I had a student come to me and ask for a private lesson to show him how to execute a jump spin kick. Of course I feel that it’s long overdue and he should have asked me many months ago when he was first introduced to it as a Tae Soo Do (TSD) Brown Belt. Nearing his TSD Black Belt graduation where he must complete the final part of his Black Belt Testing Requirements by successfully breaking five boards with kick combinations, finishing with a jump spin/low spin kick break, he felt the need to get some extra help to ensure his success. It’s a good thing he was proactive in trying to control the future outcome by increasing his preparation, but what really motivated him? We’ll come back to this. As we continued his private session, he was having a terrible time fixing his old habits. Finally I blurted, “What are you afraid of, what?!”

He answered, “I am afraid of falling.”

I replied, “You have been here almost three years, learned how to fall properly, you are standing on two inch thick mats, and yet you are still afraid of falling? Well, that’s it then. You must become unafraid and accept the worst outcome before you can move forward or perish (not in so many words).”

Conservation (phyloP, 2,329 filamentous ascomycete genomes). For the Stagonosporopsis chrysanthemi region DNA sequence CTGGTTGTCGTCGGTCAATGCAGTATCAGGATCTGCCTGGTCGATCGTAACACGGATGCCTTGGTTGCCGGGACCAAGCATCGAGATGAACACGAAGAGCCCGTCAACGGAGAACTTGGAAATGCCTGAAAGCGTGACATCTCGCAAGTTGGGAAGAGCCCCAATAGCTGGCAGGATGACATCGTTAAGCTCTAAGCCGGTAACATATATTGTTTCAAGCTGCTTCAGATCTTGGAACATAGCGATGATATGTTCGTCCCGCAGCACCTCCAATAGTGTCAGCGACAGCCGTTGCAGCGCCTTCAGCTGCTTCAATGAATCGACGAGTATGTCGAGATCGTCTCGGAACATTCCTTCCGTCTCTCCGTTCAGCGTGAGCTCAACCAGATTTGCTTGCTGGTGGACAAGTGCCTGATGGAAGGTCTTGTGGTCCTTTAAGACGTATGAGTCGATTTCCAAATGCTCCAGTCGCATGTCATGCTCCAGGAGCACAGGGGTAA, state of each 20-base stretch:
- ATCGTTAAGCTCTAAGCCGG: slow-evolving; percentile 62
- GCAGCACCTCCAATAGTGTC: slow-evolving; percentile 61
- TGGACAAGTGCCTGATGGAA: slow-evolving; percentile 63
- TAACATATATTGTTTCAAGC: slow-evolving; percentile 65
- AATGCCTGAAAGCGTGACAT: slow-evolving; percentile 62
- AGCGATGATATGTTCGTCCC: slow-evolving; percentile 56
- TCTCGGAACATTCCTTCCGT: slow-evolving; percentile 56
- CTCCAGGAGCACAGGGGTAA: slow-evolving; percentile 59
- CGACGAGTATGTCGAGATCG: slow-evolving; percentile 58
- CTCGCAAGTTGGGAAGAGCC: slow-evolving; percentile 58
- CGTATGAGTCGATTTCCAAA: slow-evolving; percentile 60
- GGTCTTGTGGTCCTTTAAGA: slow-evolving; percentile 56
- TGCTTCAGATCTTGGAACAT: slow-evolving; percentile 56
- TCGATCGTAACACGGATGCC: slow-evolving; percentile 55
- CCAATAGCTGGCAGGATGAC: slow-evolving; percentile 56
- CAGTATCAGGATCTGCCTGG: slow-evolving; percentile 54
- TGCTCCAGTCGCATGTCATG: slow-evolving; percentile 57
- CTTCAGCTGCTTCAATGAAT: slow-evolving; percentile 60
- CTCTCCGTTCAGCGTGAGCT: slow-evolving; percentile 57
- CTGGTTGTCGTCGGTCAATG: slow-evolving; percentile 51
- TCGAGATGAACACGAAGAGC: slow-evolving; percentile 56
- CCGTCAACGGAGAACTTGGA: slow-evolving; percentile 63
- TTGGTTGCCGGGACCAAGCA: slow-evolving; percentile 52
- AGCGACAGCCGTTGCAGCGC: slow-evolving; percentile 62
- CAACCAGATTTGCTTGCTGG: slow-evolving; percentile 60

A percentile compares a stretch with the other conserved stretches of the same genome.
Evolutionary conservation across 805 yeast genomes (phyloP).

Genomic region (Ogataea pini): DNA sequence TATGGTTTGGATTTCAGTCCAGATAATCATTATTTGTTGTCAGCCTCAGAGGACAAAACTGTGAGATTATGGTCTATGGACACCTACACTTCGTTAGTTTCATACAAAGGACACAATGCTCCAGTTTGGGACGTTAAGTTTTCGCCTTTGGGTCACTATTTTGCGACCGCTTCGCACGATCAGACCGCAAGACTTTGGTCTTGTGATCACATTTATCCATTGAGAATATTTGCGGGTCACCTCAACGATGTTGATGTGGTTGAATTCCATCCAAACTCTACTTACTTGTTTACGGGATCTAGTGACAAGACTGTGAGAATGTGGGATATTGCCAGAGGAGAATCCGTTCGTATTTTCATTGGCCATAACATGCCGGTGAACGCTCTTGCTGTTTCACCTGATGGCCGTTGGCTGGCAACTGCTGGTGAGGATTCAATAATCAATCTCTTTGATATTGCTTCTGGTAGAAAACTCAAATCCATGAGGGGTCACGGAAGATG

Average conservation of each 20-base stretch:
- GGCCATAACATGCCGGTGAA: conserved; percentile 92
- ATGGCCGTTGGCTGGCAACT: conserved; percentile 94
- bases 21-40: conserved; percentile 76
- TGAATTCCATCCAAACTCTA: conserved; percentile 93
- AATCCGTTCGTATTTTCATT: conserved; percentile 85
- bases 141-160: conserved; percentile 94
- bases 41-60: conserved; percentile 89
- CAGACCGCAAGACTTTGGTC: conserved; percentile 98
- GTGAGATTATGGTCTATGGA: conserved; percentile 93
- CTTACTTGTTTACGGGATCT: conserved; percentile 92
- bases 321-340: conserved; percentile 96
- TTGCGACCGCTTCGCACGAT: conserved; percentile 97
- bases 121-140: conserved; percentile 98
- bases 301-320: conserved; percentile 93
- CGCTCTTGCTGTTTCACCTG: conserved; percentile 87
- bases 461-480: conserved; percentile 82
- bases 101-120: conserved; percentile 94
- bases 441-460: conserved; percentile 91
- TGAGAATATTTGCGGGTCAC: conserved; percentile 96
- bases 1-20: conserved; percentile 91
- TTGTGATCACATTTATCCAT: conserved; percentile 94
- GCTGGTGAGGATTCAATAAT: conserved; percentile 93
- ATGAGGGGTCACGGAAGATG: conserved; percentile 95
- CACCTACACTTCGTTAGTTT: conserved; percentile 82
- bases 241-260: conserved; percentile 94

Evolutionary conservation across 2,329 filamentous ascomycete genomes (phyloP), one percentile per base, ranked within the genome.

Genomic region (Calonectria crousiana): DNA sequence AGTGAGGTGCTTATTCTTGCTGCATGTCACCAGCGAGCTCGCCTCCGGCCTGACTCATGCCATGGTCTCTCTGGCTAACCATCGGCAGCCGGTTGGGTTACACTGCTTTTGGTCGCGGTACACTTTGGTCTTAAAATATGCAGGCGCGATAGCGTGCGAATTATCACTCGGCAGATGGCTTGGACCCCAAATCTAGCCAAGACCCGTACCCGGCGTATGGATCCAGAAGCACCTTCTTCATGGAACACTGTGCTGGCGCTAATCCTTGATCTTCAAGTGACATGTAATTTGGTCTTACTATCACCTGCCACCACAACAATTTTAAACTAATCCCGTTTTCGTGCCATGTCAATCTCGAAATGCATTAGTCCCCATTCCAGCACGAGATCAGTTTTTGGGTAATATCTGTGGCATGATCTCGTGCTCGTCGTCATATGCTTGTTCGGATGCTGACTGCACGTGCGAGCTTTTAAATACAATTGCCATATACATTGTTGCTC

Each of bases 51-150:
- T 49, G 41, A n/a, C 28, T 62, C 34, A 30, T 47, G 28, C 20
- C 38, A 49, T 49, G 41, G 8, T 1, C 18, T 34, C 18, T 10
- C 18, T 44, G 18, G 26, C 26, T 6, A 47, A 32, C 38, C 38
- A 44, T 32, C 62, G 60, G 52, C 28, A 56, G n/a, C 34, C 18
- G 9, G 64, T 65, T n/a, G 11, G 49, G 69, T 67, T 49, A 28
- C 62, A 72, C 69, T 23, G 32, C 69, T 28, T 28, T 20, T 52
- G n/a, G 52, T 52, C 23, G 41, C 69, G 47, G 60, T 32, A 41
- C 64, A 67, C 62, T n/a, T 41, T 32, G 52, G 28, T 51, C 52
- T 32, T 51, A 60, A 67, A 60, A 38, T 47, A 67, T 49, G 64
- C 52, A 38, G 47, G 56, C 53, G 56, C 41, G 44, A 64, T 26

Human beings are motivated strongly by fears; mainly fear of injury, pain, hardship, embarrassment, and of the unknown. We try to balance our fears by creating comfort zones of predictable patterns to limit our uncertainty, deluding ourselves to think that we have some grasp on our lives.

We try to balance our fears by creating comfort zones of predictable patterns to limit our uncertainty, deluding ourselves to think that we have some grasp on our lives.

As we are taught in Hwa Rang Do to never retreat in the face of the enemy, we must first clearly define and understand this enemy of ours, essentially that is our fears. Let’s think for a moment what that is. Fear is an anticipation of negative results from a particular event, action, or set of conditions that has been learned from past similar events. The important thing to understand is that fear is not real. It is imaginary. It did not happen, and might never happen; it’s only our imagination, our mind which creates images with emotional and psychological attachments that become so real that we create our lives, our responses, and our choices based on fear – our imagination.